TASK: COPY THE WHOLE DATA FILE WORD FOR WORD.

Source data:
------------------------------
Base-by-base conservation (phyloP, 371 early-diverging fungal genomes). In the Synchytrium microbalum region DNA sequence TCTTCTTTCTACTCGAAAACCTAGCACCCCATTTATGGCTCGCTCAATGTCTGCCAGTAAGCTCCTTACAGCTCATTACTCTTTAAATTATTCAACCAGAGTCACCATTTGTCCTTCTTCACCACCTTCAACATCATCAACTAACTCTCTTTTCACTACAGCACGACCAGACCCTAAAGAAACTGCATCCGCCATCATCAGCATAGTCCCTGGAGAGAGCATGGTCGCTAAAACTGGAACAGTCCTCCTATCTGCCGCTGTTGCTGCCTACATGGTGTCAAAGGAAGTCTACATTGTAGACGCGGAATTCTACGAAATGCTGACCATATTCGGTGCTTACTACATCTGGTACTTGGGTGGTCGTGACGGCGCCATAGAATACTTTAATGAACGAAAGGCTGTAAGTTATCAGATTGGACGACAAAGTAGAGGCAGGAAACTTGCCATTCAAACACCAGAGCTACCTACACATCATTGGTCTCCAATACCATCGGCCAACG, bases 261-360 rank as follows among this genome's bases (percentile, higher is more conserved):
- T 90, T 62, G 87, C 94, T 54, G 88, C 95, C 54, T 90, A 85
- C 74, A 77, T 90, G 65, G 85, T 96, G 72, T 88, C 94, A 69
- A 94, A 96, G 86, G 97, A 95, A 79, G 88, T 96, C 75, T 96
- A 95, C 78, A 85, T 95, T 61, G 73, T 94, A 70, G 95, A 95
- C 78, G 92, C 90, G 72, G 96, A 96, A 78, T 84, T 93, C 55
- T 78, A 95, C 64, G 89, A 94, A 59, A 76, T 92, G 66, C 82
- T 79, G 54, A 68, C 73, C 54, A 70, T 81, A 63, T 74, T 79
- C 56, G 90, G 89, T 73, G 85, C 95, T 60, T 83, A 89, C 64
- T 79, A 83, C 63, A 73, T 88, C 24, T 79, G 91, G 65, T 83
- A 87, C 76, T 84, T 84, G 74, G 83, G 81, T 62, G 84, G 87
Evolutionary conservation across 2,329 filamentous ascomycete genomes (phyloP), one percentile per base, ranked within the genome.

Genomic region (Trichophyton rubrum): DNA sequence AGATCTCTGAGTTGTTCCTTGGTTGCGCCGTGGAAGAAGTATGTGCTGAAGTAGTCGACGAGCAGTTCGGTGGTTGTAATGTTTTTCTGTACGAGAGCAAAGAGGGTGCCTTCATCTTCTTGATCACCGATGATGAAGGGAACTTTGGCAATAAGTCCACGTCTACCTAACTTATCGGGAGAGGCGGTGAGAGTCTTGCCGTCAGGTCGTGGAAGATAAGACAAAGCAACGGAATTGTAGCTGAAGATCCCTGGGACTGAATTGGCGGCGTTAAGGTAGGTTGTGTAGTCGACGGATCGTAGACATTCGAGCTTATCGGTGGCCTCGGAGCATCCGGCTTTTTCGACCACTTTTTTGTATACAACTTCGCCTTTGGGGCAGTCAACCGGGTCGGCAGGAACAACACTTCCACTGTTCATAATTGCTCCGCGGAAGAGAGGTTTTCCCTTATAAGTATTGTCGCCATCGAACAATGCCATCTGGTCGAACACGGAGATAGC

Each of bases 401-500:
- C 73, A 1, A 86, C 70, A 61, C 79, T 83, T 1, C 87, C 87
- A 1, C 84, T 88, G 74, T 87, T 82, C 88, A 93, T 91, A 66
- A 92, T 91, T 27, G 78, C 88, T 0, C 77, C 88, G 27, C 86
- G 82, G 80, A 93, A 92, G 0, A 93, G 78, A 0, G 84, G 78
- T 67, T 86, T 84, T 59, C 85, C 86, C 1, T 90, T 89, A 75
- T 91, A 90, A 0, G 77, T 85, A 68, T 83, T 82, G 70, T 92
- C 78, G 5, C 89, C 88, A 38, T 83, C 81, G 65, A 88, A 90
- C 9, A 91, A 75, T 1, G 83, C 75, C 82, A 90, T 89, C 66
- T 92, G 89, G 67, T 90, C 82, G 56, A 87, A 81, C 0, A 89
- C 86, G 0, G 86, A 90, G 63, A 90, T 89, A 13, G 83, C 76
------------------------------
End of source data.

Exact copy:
Base-by-base conservation (phyloP, 371 early-diverging fungal genomes). In the Synchytrium microbalum region DNA sequence TCTTCTTTCTACTCGAAAACCTAGCACCCCATTTATGGCTCGCTCAATGTCTGCCAGTAAGCTCCTTACAGCTCATTACTCTTTAAATTATTCAACCAGAGTCACCATTTGTCCTTCTTCACCACCTTCAACATCATCAACTAACTCTCTTTTCACTACAGCACGACCAGACCCTAAAGAAACTGCATCCGCCATCATCAGCATAGTCCCTGGAGAGAGCATGGTCGCTAAAACTGGAACAGTCCTCCTATCTGCCGCTGTTGCTGCCTACATGGTGTCAAAGGAAGTCTACATTGTAGACGCGGAATTCTACGAAATGCTGACCATATTCGGTGCTTACTACATCTGGTACTTGGGTGGTCGTGACGGCGCCATAGAATACTTTAATGAACGAAAGGCTGTAAGTTATCAGATTGGACGACAAAGTAGAGGCAGGAAACTTGCCATTCAAACACCAGAGCTACCTACACATCATTGGTCTCCAATACCATCGGCCAACG, bases 261-360 rank as follows among this genome's bases (percentile, higher is more conserved):
- T 90, T 62, G 87, C 94, T 54, G 88, C 95, C 54, T 90, A 85
- C 74, A 77, T 90, G 65, G 85, T 96, G 72, T 88, C 94, A 69
- A 94, A 96, G 86, G 97, A 95, A 79, G 88, T 96, C 75, T 96
- A 95, C 78, A 85, T 95, T 61, G 73, T 94, A 70, G 95, A 95
- C 78, G 92, C 90, G 72, G 96, A 96, A 78, T 84, T 93, C 55
- T 78, A 95, C 64, G 89, A 94, A 59, A 76, T 92, G 66, C 82
- T 79, G 54, A 68, C 73, C 54, A 70, T 81, A 63, T 74, T 79
- C 56, G 90, G 89, T 73, G 85, C 95, T 60, T 83, A 89, C 64
- T 79, A 83, C 63, A 73, T 88, C 24, T 79, G 91, G 65, T 83
- A 87, C 76, T 84, T 84, G 74, G 83, G 81, T 62, G 84, G 87
Evolutionary conservation across 2,329 filamentous ascomycete genomes (phyloP), one percentile per base, ranked within the genome.

Genomic region (Trichophyton rubrum): DNA sequence AGATCTCTGAGTTGTTCCTTGGTTGCGCCGTGGAAGAAGTATGTGCTGAAGTAGTCGACGAGCAGTTCGGTGGTTGTAATGTTTTTCTGTACGAGAGCAAAGAGGGTGCCTTCATCTTCTTGATCACCGATGATGAAGGGAACTTTGGCAATAAGTCCACGTCTACCTAACTTATCGGGAGAGGCGGTGAGAGTCTTGCCGTCAGGTCGTGGAAGATAAGACAAAGCAACGGAATTGTAGCTGAAGATCCCTGGGACTGAATTGGCGGCGTTAAGGTAGGTTGTGTAGTCGACGGATCGTAGACATTCGAGCTTATCGGTGGCCTCGGAGCATCCGGCTTTTTCGACCACTTTTTTGTATACAACTTCGCCTTTGGGGCAGTCAACCGGGTCGGCAGGAACAACACTTCCACTGTTCATAATTGCTCCGCGGAAGAGAGGTTTTCCCTTATAAGTATTGTCGCCATCGAACAATGCCATCTGGTCGAACACGGAGATAGC

Each of bases 401-500:
- C 73, A 1, A 86, C 70, A 61, C 79, T 83, T 1, C 87, C 87
- A 1, C 84, T 88, G 74, T 87, T 82, C 88, A 93, T 91, A 66
- A 92, T 91, T 27, G 78, C 88, T 0, C 77, C 88, G 27, C 86
- G 82, G 80, A 93, A 92, G 0, A 93, G 78, A 0, G 84, G 78
- T 67, T 86, T 84, T 59, C 85, C 86, C 1, T 90, T 89, A 75
- T 91, A 90, A 0, G 77, T 85, A 68, T 83, T 82, G 70, T 92
- C 78, G 5, C 89, C 88, A 38, T 83, C 81, G 65, A 88, A 90
- C 9, A 91, A 75, T 1, G 83, C 75, C 82, A 90, T 89, C 66
- T 92, G 89, G 67, T 90, C 82, G 56, A 87, A 81, C 0, A 89
- C 86, G 0, G 86, A 90, G 63, A 90, T 89, A 13, G 83, C 76